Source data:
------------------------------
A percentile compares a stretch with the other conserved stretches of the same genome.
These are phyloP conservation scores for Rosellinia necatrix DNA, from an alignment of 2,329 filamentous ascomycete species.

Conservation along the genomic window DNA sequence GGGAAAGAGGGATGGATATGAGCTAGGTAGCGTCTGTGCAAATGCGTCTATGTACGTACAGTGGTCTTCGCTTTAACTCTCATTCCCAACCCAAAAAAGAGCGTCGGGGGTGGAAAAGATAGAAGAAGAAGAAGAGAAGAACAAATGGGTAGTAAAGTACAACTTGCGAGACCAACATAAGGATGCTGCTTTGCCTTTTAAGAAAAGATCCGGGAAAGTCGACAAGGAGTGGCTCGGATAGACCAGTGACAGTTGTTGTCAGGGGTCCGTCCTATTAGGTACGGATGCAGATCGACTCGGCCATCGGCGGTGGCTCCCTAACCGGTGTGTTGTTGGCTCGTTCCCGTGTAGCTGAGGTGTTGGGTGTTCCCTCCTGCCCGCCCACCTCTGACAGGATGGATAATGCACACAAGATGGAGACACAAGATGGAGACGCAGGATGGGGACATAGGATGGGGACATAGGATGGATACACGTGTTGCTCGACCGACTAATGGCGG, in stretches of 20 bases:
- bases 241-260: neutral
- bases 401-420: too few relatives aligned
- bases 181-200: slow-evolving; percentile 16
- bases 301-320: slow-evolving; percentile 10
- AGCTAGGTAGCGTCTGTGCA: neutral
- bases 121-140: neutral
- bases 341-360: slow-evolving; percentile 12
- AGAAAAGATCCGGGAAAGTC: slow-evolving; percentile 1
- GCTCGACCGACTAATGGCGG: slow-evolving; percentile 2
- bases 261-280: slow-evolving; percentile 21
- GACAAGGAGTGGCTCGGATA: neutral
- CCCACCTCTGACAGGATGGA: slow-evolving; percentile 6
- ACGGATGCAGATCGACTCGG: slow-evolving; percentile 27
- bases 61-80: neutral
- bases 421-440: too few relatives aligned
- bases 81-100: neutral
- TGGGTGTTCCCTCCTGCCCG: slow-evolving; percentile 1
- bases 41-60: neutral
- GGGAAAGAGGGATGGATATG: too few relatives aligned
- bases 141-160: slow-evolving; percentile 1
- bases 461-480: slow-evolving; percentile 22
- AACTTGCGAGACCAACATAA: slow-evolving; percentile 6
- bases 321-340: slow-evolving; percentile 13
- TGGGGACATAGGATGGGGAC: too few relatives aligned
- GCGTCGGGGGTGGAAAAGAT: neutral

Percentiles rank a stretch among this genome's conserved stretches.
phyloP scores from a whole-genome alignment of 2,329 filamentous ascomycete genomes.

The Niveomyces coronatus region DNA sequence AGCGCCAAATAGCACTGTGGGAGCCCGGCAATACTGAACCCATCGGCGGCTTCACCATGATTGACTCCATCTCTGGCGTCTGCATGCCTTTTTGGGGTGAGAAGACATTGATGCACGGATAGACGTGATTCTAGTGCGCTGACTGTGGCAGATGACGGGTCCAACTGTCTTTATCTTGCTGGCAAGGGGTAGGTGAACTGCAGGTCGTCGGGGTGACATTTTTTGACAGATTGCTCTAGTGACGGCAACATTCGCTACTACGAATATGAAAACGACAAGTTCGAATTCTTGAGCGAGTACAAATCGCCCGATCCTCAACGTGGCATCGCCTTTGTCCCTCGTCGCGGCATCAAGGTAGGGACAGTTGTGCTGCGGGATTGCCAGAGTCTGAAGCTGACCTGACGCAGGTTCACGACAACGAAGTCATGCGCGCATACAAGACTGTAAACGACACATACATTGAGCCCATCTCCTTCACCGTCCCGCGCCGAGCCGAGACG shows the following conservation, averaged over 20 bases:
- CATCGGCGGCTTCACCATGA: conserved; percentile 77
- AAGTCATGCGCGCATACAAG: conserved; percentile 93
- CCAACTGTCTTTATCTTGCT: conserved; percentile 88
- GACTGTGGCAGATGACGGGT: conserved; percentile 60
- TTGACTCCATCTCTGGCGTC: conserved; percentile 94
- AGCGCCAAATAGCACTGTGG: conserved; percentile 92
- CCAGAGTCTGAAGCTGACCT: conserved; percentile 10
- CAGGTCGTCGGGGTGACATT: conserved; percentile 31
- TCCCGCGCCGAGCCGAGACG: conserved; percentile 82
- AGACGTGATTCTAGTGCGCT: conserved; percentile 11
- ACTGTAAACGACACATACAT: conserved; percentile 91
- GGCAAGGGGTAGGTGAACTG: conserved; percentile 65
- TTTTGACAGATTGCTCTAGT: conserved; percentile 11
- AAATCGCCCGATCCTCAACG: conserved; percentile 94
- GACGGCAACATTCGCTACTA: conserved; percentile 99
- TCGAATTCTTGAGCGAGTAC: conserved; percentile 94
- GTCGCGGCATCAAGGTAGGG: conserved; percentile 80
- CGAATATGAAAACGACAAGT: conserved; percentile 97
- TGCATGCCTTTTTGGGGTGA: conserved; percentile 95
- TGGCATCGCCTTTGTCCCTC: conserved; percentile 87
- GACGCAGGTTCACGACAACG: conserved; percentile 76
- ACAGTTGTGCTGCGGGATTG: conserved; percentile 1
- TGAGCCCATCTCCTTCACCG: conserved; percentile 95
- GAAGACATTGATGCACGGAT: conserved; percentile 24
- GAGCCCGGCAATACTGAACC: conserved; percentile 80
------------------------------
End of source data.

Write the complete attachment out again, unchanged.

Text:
A percentile compares a stretch with the other conserved stretches of the same genome.
These are phyloP conservation scores for Rosellinia necatrix DNA, from an alignment of 2,329 filamentous ascomycete species.

Conservation along the genomic window DNA sequence GGGAAAGAGGGATGGATATGAGCTAGGTAGCGTCTGTGCAAATGCGTCTATGTACGTACAGTGGTCTTCGCTTTAACTCTCATTCCCAACCCAAAAAAGAGCGTCGGGGGTGGAAAAGATAGAAGAAGAAGAAGAGAAGAACAAATGGGTAGTAAAGTACAACTTGCGAGACCAACATAAGGATGCTGCTTTGCCTTTTAAGAAAAGATCCGGGAAAGTCGACAAGGAGTGGCTCGGATAGACCAGTGACAGTTGTTGTCAGGGGTCCGTCCTATTAGGTACGGATGCAGATCGACTCGGCCATCGGCGGTGGCTCCCTAACCGGTGTGTTGTTGGCTCGTTCCCGTGTAGCTGAGGTGTTGGGTGTTCCCTCCTGCCCGCCCACCTCTGACAGGATGGATAATGCACACAAGATGGAGACACAAGATGGAGACGCAGGATGGGGACATAGGATGGGGACATAGGATGGATACACGTGTTGCTCGACCGACTAATGGCGG, in stretches of 20 bases:
- bases 241-260: neutral
- bases 401-420: too few relatives aligned
- bases 181-200: slow-evolving; percentile 16
- bases 301-320: slow-evolving; percentile 10
- AGCTAGGTAGCGTCTGTGCA: neutral
- bases 121-140: neutral
- bases 341-360: slow-evolving; percentile 12
- AGAAAAGATCCGGGAAAGTC: slow-evolving; percentile 1
- GCTCGACCGACTAATGGCGG: slow-evolving; percentile 2
- bases 261-280: slow-evolving; percentile 21
- GACAAGGAGTGGCTCGGATA: neutral
- CCCACCTCTGACAGGATGGA: slow-evolving; percentile 6
- ACGGATGCAGATCGACTCGG: slow-evolving; percentile 27
- bases 61-80: neutral
- bases 421-440: too few relatives aligned
- bases 81-100: neutral
- TGGGTGTTCCCTCCTGCCCG: slow-evolving; percentile 1
- bases 41-60: neutral
- GGGAAAGAGGGATGGATATG: too few relatives aligned
- bases 141-160: slow-evolving; percentile 1
- bases 461-480: slow-evolving; percentile 22
- AACTTGCGAGACCAACATAA: slow-evolving; percentile 6
- bases 321-340: slow-evolving; percentile 13
- TGGGGACATAGGATGGGGAC: too few relatives aligned
- GCGTCGGGGGTGGAAAAGAT: neutral

Percentiles rank a stretch among this genome's conserved stretches.
phyloP scores from a whole-genome alignment of 2,329 filamentous ascomycete genomes.

The Niveomyces coronatus region DNA sequence AGCGCCAAATAGCACTGTGGGAGCCCGGCAATACTGAACCCATCGGCGGCTTCACCATGATTGACTCCATCTCTGGCGTCTGCATGCCTTTTTGGGGTGAGAAGACATTGATGCACGGATAGACGTGATTCTAGTGCGCTGACTGTGGCAGATGACGGGTCCAACTGTCTTTATCTTGCTGGCAAGGGGTAGGTGAACTGCAGGTCGTCGGGGTGACATTTTTTGACAGATTGCTCTAGTGACGGCAACATTCGCTACTACGAATATGAAAACGACAAGTTCGAATTCTTGAGCGAGTACAAATCGCCCGATCCTCAACGTGGCATCGCCTTTGTCCCTCGTCGCGGCATCAAGGTAGGGACAGTTGTGCTGCGGGATTGCCAGAGTCTGAAGCTGACCTGACGCAGGTTCACGACAACGAAGTCATGCGCGCATACAAGACTGTAAACGACACATACATTGAGCCCATCTCCTTCACCGTCCCGCGCCGAGCCGAGACG shows the following conservation, averaged over 20 bases:
- CATCGGCGGCTTCACCATGA: conserved; percentile 77
- AAGTCATGCGCGCATACAAG: conserved; percentile 93
- CCAACTGTCTTTATCTTGCT: conserved; percentile 88
- GACTGTGGCAGATGACGGGT: conserved; percentile 60
- TTGACTCCATCTCTGGCGTC: conserved; percentile 94
- AGCGCCAAATAGCACTGTGG: conserved; percentile 92
- CCAGAGTCTGAAGCTGACCT: conserved; percentile 10
- CAGGTCGTCGGGGTGACATT: conserved; percentile 31
- TCCCGCGCCGAGCCGAGACG: conserved; percentile 82
- AGACGTGATTCTAGTGCGCT: conserved; percentile 11
- ACTGTAAACGACACATACAT: conserved; percentile 91
- GGCAAGGGGTAGGTGAACTG: conserved; percentile 65
- TTTTGACAGATTGCTCTAGT: conserved; percentile 11
- AAATCGCCCGATCCTCAACG: conserved; percentile 94
- GACGGCAACATTCGCTACTA: conserved; percentile 99
- TCGAATTCTTGAGCGAGTAC: conserved; percentile 94
- GTCGCGGCATCAAGGTAGGG: conserved; percentile 80
- CGAATATGAAAACGACAAGT: conserved; percentile 97
- TGCATGCCTTTTTGGGGTGA: conserved; percentile 95
- TGGCATCGCCTTTGTCCCTC: conserved; percentile 87
- GACGCAGGTTCACGACAACG: conserved; percentile 76
- ACAGTTGTGCTGCGGGATTG: conserved; percentile 1
- TGAGCCCATCTCCTTCACCG: conserved; percentile 95
- GAAGACATTGATGCACGGAT: conserved; percentile 24
- GAGCCCGGCAATACTGAACC: conserved; percentile 80